Wynonna is a present-day descendant of the famous lawman Wyatt Earp, and she's the top special agent for a special unit known within the US Marshals known as The Monster Squad. She battles such supernatural threats as Bobo Del Rey and his redneck, trailer-trash vampires that are pushing a new killer designer drug called "Hemo", and the Egyptian Mafia's mummy hitman, Raduk, Eater Of The Dead, who's out to do in all the other crime bosses. In her subsequent adventures she finished some outstanding Earp family business while dealing with Hillbilly Gremlins, and Zombie Mailmen alongside her fellow Marshalls.
And here's the plot of the TV series, which oddly enough for a Western about a famous American lawman, is set in Alberta, Canada:
Wynonna Earp is a modern supernatural western that takes place among the foothills and badlands of Alberta. Our lead Wynonna was raised on an Alberta ranch but is indeed the great great granddaughter of famous lawman Wyatt Earp. When Wynonna returns to her hometown of Purgatory, Alberta on her 27th birthday, she learns that that she is heir to not only Wyatt’s near mythic abilities but also to a family curse that she had been taught to believe was only a myth. Unfortunately for Wynonna, the Earp Curse is real. Each generation since Wyatt’s death, the heir must battle Wyatt’s legendary old West enemies: demons who rise from hell, again and again. But with the help of a mysterious but familiar figure from the past and an agent from a covert joint task force, Wynonna is determined to end the curse once and for all.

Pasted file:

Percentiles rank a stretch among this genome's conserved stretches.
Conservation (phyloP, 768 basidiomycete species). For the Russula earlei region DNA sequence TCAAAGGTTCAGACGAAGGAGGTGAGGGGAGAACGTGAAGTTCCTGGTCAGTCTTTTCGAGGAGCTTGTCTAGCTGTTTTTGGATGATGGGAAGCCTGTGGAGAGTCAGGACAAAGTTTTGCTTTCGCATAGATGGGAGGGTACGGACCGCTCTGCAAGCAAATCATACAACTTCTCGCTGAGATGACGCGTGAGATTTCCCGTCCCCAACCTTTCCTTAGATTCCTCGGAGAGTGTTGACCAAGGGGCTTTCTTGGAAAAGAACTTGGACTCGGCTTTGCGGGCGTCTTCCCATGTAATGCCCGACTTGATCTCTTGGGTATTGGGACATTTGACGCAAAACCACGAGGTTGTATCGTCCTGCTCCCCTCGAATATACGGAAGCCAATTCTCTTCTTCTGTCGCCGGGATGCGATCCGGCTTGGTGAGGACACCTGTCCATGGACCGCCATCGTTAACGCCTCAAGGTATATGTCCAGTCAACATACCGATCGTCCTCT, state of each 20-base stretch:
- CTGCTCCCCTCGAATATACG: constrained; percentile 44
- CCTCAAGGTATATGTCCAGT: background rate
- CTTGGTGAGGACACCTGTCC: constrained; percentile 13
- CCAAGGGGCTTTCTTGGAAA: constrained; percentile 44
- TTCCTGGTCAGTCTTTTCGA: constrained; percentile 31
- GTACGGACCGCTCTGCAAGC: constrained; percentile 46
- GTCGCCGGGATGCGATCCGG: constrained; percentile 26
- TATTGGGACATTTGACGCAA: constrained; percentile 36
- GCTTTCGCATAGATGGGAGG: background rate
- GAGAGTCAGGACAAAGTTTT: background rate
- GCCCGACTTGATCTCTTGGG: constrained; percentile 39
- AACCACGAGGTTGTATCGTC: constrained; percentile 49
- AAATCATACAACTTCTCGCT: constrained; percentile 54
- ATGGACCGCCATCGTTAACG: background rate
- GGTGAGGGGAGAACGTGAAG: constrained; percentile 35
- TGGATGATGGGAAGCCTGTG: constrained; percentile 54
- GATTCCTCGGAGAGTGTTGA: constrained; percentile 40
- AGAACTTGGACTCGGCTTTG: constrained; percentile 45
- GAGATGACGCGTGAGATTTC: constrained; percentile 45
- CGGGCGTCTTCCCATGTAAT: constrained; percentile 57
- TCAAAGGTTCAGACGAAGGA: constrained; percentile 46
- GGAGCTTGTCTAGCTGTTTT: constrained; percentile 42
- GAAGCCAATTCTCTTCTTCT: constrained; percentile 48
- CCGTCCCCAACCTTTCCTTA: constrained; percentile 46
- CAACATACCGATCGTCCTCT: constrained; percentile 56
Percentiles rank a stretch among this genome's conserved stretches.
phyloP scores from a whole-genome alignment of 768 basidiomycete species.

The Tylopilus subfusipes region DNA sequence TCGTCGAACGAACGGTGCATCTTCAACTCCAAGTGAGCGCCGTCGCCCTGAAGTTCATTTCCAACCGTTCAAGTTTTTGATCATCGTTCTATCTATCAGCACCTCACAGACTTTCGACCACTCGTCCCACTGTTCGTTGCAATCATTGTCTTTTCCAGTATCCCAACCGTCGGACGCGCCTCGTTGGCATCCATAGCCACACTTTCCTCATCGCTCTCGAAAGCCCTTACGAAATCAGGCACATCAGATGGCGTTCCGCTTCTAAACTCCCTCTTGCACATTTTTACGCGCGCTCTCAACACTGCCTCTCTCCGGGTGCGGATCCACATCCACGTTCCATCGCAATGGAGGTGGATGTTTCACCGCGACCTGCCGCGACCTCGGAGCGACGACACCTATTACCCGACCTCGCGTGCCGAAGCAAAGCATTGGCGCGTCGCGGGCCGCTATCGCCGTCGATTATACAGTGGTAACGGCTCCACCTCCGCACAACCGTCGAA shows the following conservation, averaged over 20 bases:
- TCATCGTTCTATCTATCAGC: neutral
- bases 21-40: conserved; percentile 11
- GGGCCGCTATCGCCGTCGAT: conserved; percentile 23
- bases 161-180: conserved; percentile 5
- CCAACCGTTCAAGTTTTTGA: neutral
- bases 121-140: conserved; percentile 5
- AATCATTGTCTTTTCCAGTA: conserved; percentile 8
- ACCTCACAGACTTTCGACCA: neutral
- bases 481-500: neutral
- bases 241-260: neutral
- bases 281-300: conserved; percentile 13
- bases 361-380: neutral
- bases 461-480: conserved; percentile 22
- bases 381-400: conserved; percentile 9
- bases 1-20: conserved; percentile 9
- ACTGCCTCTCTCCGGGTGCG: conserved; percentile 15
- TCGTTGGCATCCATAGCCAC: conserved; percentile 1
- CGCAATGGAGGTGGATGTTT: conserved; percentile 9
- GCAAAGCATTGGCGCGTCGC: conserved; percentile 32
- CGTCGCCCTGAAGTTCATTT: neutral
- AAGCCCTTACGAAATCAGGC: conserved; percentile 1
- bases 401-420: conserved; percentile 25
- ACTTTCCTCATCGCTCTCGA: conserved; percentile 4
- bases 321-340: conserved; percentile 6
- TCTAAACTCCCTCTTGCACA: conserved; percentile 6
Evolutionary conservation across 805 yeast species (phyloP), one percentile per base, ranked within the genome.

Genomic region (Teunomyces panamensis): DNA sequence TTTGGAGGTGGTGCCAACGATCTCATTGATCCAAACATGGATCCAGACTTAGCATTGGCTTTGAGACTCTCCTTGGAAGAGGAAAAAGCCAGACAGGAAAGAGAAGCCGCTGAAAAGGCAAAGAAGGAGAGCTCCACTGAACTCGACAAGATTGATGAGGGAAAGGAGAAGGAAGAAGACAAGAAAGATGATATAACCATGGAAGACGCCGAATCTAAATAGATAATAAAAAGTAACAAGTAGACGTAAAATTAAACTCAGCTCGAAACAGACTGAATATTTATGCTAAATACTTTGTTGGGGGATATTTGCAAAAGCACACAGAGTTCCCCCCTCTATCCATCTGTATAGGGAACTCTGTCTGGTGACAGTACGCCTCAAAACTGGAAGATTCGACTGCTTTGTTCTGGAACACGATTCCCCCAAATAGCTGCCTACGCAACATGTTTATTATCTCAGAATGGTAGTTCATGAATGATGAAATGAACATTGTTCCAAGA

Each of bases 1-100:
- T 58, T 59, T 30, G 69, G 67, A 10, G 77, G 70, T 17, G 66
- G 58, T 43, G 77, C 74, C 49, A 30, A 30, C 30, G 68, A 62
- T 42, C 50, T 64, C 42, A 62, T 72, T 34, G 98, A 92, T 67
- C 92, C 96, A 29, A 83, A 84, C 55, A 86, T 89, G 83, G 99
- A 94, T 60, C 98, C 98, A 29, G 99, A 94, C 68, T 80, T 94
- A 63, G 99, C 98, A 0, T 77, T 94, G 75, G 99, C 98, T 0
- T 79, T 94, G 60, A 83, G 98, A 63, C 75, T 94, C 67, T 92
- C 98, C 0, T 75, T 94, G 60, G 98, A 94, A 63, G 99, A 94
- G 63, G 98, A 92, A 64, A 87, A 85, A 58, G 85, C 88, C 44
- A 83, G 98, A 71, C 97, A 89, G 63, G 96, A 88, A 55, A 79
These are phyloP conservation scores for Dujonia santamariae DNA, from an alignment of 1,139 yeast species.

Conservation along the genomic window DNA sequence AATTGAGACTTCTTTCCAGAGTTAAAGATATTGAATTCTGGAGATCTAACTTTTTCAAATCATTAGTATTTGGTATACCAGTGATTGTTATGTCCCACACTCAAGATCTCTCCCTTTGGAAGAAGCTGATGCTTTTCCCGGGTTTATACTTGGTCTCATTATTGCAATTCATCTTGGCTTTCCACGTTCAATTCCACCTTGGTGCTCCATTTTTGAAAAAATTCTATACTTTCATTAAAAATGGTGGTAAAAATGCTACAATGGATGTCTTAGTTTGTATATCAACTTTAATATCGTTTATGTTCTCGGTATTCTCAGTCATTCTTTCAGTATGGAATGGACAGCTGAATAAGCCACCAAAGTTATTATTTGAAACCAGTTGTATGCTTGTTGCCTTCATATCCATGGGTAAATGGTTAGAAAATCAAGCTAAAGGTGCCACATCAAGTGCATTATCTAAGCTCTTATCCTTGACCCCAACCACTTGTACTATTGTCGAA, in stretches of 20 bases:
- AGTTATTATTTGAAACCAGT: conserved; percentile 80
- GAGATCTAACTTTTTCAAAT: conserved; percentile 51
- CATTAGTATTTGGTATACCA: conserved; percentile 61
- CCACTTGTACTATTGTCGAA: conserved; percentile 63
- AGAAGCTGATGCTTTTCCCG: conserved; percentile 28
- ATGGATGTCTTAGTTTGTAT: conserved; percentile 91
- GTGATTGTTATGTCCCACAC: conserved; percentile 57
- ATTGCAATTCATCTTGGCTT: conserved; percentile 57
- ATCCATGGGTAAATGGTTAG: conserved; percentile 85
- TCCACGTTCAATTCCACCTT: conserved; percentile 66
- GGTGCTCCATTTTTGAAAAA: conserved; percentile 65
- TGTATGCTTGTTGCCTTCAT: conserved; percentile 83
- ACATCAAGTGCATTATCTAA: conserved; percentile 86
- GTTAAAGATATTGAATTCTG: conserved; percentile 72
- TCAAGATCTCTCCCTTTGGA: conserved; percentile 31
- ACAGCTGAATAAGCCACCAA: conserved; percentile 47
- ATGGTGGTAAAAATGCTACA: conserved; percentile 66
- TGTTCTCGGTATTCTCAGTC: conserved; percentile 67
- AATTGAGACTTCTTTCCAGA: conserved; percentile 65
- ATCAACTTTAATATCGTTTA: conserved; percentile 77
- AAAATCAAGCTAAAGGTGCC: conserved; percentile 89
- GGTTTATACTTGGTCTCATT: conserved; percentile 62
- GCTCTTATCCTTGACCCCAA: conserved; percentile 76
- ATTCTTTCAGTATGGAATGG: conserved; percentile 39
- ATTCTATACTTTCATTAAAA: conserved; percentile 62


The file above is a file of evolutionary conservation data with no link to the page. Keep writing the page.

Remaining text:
See what I mean? They've actually done a lot of tinkering with the plot of the comic to make it Buffy… on a Canadian farm. Okay, it's not identical, because while Wynonna (Melanie Scrofano from The Listener) can do all kinds of acrobatic gymnastics and martial arts like Buffy, she can only kill the demons using Earp's gun, which is a straight lift from Supernatural.
But she's snarky and feisty and objects to being a slayer; she's got an annoying little sister (England's own Dominique Provost-Chalkley); there's a hot bloke of questionable loyalties for her to fight with/alongside (Shamier Anderson); there's a Big Bad to fight (Tim Rozon from Schitt's Creek); there's various guys she was with at high school to taunt; and more.
It's Buffy… on a Canadian farm. Except not even that good. The fight scenes are appalling - possibly the worst I've ever seen, and they couldn't make the wirework more obvious if they'd covered the wires in little flags with Sarah-Michelle Gellar's face on them. The acting is another order of awful beyond awful, particularly from Scrofano. The mythology is so derivative and uninvolving, it makes Demons look like Eraserhead. It's sexy, sexy times are more embarrassing than Hex's.
I know it's supposed to be a bit of comic book fun, but only the villains seem to know this. Everyone else seems to think they're dealing with Tolstoy… and they're all reciting it as fluently as they would with Tolstoy in the original Russian.
In the US: Thursdays, 9.30/8.30c, CBS In the UK: Not yet acquired
Sometimes, it doesn't matter how good your cast is if your script sucks. Sometimes, even if your script doesn't totally suck, it doesn't matter since you'll be airing on CBS - the network that likes to make comedies that leave the viewer feeling they've just been licked by a random stranger on a subway train.